Michael Terheyden on 'Why I am Catholic: Philosophy and Ideas Matter'
truth is relative. This is nonsense. We are probably most familiar with moral relativism, and we can easily see that it contradicts our lived experience: Almost every single person who ever lived would prefer a Blessed Mother Teresa of Calcutta over Adolf Hitler and his National Socialist German Workers' Party, commonly known as Nazis. Why, if moral truth is relative?
Skepticism also makes serious claims about the nature of truth. It tells us that we cannot know absolute or universal truths. Some skeptics claim that all of our knowledge is unreliable. How they know these things is a mystery to me. But, in one respect, it seems they make a legitimate point just the same. They remind us that reason is limited. However, when they go beyond that one point, they lose me. I believe the problem centers around our expectation of reason.
When reason comes up short, as it sometimes does, the skeptics' response is to doubt our ability to reason and to acquire true knowledge. I disagree with this response. As I understand it, our ability to reason is limited because it is finite, but this does not mean that we cannot acquire true knowledge. We can, but we have to be willing to go beyond ourselves and use our reason the way it was intended to be used. I hope to discuss this important point in more detail in a future article.
The final idea I will mention is nihilism. Full fledged nihilism denies the existence of knowledge and values. It seems to me that nihilism has embraced the worst elements in Western philosophy and radicalized them. Blessed John Paul II warns us about nihilism in his encyclical, Faith and Reason. He refers to nihilism as the denial of all foundations and the negation of all objective truth, the philosophy of nothingness, where there is only sensation and experience and everything is fleeting and provisional. Not surprisingly, he sees nihilism denying us of our humanity and our dignity and making it possible to erase the likeness of God from our countenance.
Despite these serious kinds of problems, the Catholic Church has not given up hope on philosophical inquiry. The Church highly values philosophy. She tells us that faith and reason are not opposed to each other. "Since the same God who reveals mysteries and infuses faith has bestowed the light of reason on the human mind, God cannot deny himself, nor can truth ever contradict truth" (CCC 159).
Blessed John Paul II writes the following in Faith and Reason: Truth is found "not by turning in on oneself but by opening oneself to apprehend that truth even at levels which transcend the person" (39). He also says that in order to defend human dignity and proclaim the Gospel message, the most urgent task in our day and age is ". . . to lead people to discover both their capacity to know the truth and their yearning for the ultimate and definitive meaning of life" (124). And he urges ". . . philosophers to explore more comprehensively the dimensions of the true, the good and the beautiful . . ." (125).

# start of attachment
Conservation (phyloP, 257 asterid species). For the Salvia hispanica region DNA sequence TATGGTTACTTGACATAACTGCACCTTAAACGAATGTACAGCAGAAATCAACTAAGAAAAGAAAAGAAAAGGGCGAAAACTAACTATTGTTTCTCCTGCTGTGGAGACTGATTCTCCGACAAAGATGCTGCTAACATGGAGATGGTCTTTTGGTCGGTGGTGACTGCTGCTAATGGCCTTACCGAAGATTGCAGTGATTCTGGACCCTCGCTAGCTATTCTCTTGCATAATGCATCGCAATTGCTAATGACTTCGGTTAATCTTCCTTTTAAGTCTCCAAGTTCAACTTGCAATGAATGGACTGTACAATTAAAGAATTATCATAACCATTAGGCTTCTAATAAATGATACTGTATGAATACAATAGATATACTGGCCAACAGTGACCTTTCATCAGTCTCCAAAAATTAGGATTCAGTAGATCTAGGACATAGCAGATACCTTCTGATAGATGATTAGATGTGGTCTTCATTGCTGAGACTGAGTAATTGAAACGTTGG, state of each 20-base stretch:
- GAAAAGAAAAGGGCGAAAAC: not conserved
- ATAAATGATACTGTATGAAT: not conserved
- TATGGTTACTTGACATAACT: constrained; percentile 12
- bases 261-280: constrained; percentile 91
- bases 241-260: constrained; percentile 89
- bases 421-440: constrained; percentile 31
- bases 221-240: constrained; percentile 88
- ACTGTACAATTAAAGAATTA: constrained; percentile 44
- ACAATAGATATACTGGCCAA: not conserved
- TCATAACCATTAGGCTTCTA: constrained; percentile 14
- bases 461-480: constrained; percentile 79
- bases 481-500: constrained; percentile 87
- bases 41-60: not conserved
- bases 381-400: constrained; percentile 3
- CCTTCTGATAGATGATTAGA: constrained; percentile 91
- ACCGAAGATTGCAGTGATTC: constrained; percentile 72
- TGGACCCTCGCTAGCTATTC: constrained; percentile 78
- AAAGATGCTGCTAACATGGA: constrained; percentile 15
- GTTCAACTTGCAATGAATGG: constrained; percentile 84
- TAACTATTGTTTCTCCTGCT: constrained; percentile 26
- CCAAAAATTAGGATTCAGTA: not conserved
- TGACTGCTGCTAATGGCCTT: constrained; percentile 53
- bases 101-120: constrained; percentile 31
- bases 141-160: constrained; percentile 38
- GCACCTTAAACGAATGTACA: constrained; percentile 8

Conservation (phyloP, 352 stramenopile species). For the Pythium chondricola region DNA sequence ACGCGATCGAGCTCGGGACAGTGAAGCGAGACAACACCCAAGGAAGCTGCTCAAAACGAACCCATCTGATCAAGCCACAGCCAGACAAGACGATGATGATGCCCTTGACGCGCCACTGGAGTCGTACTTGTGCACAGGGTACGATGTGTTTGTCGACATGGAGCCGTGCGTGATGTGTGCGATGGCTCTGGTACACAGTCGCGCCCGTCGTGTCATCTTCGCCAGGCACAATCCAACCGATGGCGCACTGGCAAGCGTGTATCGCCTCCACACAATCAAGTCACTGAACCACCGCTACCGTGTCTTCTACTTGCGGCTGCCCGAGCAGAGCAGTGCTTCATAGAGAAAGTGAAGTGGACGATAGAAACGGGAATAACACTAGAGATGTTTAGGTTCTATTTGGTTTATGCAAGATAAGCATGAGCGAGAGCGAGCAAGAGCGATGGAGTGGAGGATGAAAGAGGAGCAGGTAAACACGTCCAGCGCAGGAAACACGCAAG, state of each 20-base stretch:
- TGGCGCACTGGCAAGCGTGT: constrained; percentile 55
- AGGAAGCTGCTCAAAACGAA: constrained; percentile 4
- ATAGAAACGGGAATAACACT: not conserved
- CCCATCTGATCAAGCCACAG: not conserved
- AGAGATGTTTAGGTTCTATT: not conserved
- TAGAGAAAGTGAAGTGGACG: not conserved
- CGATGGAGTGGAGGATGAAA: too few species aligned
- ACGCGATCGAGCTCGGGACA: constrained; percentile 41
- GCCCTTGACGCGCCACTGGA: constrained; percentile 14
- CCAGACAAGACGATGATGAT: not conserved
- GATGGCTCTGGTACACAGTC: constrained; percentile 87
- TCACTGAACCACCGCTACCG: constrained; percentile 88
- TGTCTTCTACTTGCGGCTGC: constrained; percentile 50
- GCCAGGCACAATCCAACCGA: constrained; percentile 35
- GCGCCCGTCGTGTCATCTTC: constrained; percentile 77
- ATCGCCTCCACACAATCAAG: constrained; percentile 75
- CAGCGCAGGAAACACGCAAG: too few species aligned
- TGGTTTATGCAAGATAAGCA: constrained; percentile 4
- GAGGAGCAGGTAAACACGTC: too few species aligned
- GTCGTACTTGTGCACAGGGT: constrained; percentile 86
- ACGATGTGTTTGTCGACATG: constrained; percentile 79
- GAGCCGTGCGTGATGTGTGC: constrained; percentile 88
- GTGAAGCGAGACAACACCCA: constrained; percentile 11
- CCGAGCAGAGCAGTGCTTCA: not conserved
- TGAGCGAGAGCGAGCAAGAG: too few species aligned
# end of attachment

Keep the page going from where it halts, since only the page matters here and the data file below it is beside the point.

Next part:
However, when I ran into problems associated with materialism, idealism, subjectivism, relativism, skepticism, and nihilism, I almost did give up hope on philosophy. At first, it seemed to me that these problems were like a blast of arctic air, freezing the very ground which philosophers and theologians had plowed for centuries. I felt like nothing could grow in this harsh environment, including me. But what seemed so negative at first had a silver lining, and I was able to grow from this experience.
For example, my experience studying philosophy showed me that I shared some important and fundamental similarities with the Catholic Church. Even while I did not appreciate the Church's wisdom or accept her authority at that time in my life, it turned out that the lens through which I viewed beauty, goodness and truth enabled me to see some important things with eyes similar to the eyes of the Church.
In addition, becoming familiar with these philosophical ideas, helped me recognize them as they spread throughout our culture and mutated. Thus, I was able to avoid many of the pitfalls that I surely would have fallen into otherwise. So when I finally embraced Catholicism, it was not in an academic vacuum. It was not some intellectual insight, but many small decisions I made (no doubt with the help of baptismal graces) while living in an increasingly secular culture that enabled me to finally come to terms with Catholicism as an adult and embrace the faith of my youth.
Michael Terheyden was born into a Catholic family, but that is not why he is a Catholic. He is a Catholic because he believes that truth is real, that it is beautiful and good, and that the fullness of truth is in the Catholic Church. However, he knows that God's grace operating throughout his life is the main reason he is a Catholic. He is greatly blessed to share his faith and his life with his beautiful wife, Dorothy. They have four grown children and three grandchildren.
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Pope Benedict XVI's Prayer Intentions for January 2013
General Intention: The Faith of Christians. That in this Year of Faith Christians may deepen their knowledge of the mystery of Christ and witness joyfully to the gift of faith in him.
Missionary Intention: Middle Eastern Christians. That the Christian communities of the Middle East, often discriminated against, may receive from the Holy Spirit the strength of fidelity and perseverance.
Keywords: Catholic, Church, Christianity, Faith, Religion, Secularism, Philosophy, Michael Terheyden
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